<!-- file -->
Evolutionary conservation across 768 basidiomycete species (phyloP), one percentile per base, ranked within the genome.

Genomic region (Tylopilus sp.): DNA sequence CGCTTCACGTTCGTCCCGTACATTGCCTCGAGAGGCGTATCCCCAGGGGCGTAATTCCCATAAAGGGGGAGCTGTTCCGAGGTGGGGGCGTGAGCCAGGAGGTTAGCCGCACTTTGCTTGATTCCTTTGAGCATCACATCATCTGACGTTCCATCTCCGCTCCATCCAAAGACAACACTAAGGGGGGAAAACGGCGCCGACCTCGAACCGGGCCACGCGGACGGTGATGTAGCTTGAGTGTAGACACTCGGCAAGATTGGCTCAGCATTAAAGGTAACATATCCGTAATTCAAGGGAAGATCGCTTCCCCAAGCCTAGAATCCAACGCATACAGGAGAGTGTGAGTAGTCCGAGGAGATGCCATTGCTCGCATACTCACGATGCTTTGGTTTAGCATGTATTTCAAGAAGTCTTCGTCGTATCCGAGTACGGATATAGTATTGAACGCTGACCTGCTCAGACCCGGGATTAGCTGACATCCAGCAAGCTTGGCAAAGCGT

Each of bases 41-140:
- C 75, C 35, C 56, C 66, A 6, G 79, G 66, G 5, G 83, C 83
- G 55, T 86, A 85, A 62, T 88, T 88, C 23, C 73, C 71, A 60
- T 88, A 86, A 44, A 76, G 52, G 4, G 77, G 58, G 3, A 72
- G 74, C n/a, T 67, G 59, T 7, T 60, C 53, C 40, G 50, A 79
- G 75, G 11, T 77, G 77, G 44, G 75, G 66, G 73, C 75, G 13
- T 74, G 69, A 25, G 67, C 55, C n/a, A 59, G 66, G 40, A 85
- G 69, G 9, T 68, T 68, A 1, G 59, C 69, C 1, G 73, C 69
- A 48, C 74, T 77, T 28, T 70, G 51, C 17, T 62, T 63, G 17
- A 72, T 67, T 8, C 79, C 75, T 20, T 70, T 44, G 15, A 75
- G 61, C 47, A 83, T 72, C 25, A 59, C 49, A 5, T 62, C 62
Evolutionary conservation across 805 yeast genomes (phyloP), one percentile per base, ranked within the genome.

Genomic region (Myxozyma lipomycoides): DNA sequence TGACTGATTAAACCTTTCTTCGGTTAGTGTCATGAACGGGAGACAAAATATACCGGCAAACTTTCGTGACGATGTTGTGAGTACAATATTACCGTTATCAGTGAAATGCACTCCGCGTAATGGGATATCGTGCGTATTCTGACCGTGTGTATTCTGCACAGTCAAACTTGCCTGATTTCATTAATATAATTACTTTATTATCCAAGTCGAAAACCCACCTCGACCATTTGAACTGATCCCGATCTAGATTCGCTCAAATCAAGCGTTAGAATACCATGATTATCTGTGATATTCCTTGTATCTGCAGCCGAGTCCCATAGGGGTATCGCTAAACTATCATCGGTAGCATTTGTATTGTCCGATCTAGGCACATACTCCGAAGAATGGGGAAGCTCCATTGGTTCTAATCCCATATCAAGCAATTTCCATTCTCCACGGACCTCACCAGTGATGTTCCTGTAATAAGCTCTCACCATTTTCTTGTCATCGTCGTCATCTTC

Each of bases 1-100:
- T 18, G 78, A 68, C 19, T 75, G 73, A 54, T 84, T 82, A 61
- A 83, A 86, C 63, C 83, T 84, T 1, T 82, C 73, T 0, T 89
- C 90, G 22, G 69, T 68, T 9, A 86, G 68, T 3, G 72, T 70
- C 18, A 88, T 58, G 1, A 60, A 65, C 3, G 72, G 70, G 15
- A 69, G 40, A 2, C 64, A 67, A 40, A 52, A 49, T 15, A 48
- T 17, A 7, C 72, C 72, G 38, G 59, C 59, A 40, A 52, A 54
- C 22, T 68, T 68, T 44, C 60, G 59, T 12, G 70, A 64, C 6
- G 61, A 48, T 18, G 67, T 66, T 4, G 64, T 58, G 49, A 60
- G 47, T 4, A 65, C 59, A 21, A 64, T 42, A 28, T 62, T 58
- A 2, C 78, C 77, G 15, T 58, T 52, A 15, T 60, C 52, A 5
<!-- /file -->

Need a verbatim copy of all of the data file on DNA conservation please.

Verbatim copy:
Evolutionary conservation across 768 basidiomycete species (phyloP), one percentile per base, ranked within the genome.

Genomic region (Tylopilus sp.): DNA sequence CGCTTCACGTTCGTCCCGTACATTGCCTCGAGAGGCGTATCCCCAGGGGCGTAATTCCCATAAAGGGGGAGCTGTTCCGAGGTGGGGGCGTGAGCCAGGAGGTTAGCCGCACTTTGCTTGATTCCTTTGAGCATCACATCATCTGACGTTCCATCTCCGCTCCATCCAAAGACAACACTAAGGGGGGAAAACGGCGCCGACCTCGAACCGGGCCACGCGGACGGTGATGTAGCTTGAGTGTAGACACTCGGCAAGATTGGCTCAGCATTAAAGGTAACATATCCGTAATTCAAGGGAAGATCGCTTCCCCAAGCCTAGAATCCAACGCATACAGGAGAGTGTGAGTAGTCCGAGGAGATGCCATTGCTCGCATACTCACGATGCTTTGGTTTAGCATGTATTTCAAGAAGTCTTCGTCGTATCCGAGTACGGATATAGTATTGAACGCTGACCTGCTCAGACCCGGGATTAGCTGACATCCAGCAAGCTTGGCAAAGCGT

Each of bases 41-140:
- C 75, C 35, C 56, C 66, A 6, G 79, G 66, G 5, G 83, C 83
- G 55, T 86, A 85, A 62, T 88, T 88, C 23, C 73, C 71, A 60
- T 88, A 86, A 44, A 76, G 52, G 4, G 77, G 58, G 3, A 72
- G 74, C n/a, T 67, G 59, T 7, T 60, C 53, C 40, G 50, A 79
- G 75, G 11, T 77, G 77, G 44, G 75, G 66, G 73, C 75, G 13
- T 74, G 69, A 25, G 67, C 55, C n/a, A 59, G 66, G 40, A 85
- G 69, G 9, T 68, T 68, A 1, G 59, C 69, C 1, G 73, C 69
- A 48, C 74, T 77, T 28, T 70, G 51, C 17, T 62, T 63, G 17
- A 72, T 67, T 8, C 79, C 75, T 20, T 70, T 44, G 15, A 75
- G 61, C 47, A 83, T 72, C 25, A 59, C 49, A 5, T 62, C 62
Evolutionary conservation across 805 yeast genomes (phyloP), one percentile per base, ranked within the genome.

Genomic region (Myxozyma lipomycoides): DNA sequence TGACTGATTAAACCTTTCTTCGGTTAGTGTCATGAACGGGAGACAAAATATACCGGCAAACTTTCGTGACGATGTTGTGAGTACAATATTACCGTTATCAGTGAAATGCACTCCGCGTAATGGGATATCGTGCGTATTCTGACCGTGTGTATTCTGCACAGTCAAACTTGCCTGATTTCATTAATATAATTACTTTATTATCCAAGTCGAAAACCCACCTCGACCATTTGAACTGATCCCGATCTAGATTCGCTCAAATCAAGCGTTAGAATACCATGATTATCTGTGATATTCCTTGTATCTGCAGCCGAGTCCCATAGGGGTATCGCTAAACTATCATCGGTAGCATTTGTATTGTCCGATCTAGGCACATACTCCGAAGAATGGGGAAGCTCCATTGGTTCTAATCCCATATCAAGCAATTTCCATTCTCCACGGACCTCACCAGTGATGTTCCTGTAATAAGCTCTCACCATTTTCTTGTCATCGTCGTCATCTTC

Each of bases 1-100:
- T 18, G 78, A 68, C 19, T 75, G 73, A 54, T 84, T 82, A 61
- A 83, A 86, C 63, C 83, T 84, T 1, T 82, C 73, T 0, T 89
- C 90, G 22, G 69, T 68, T 9, A 86, G 68, T 3, G 72, T 70
- C 18, A 88, T 58, G 1, A 60, A 65, C 3, G 72, G 70, G 15
- A 69, G 40, A 2, C 64, A 67, A 40, A 52, A 49, T 15, A 48
- T 17, A 7, C 72, C 72, G 38, G 59, C 59, A 40, A 52, A 54
- C 22, T 68, T 68, T 44, C 60, G 59, T 12, G 70, A 64, C 6
- G 61, A 48, T 18, G 67, T 66, T 4, G 64, T 58, G 49, A 60
- G 47, T 4, A 65, C 59, A 21, A 64, T 42, A 28, T 62, T 58
- A 2, C 78, C 77, G 15, T 58, T 52, A 15, T 60, C 52, A 5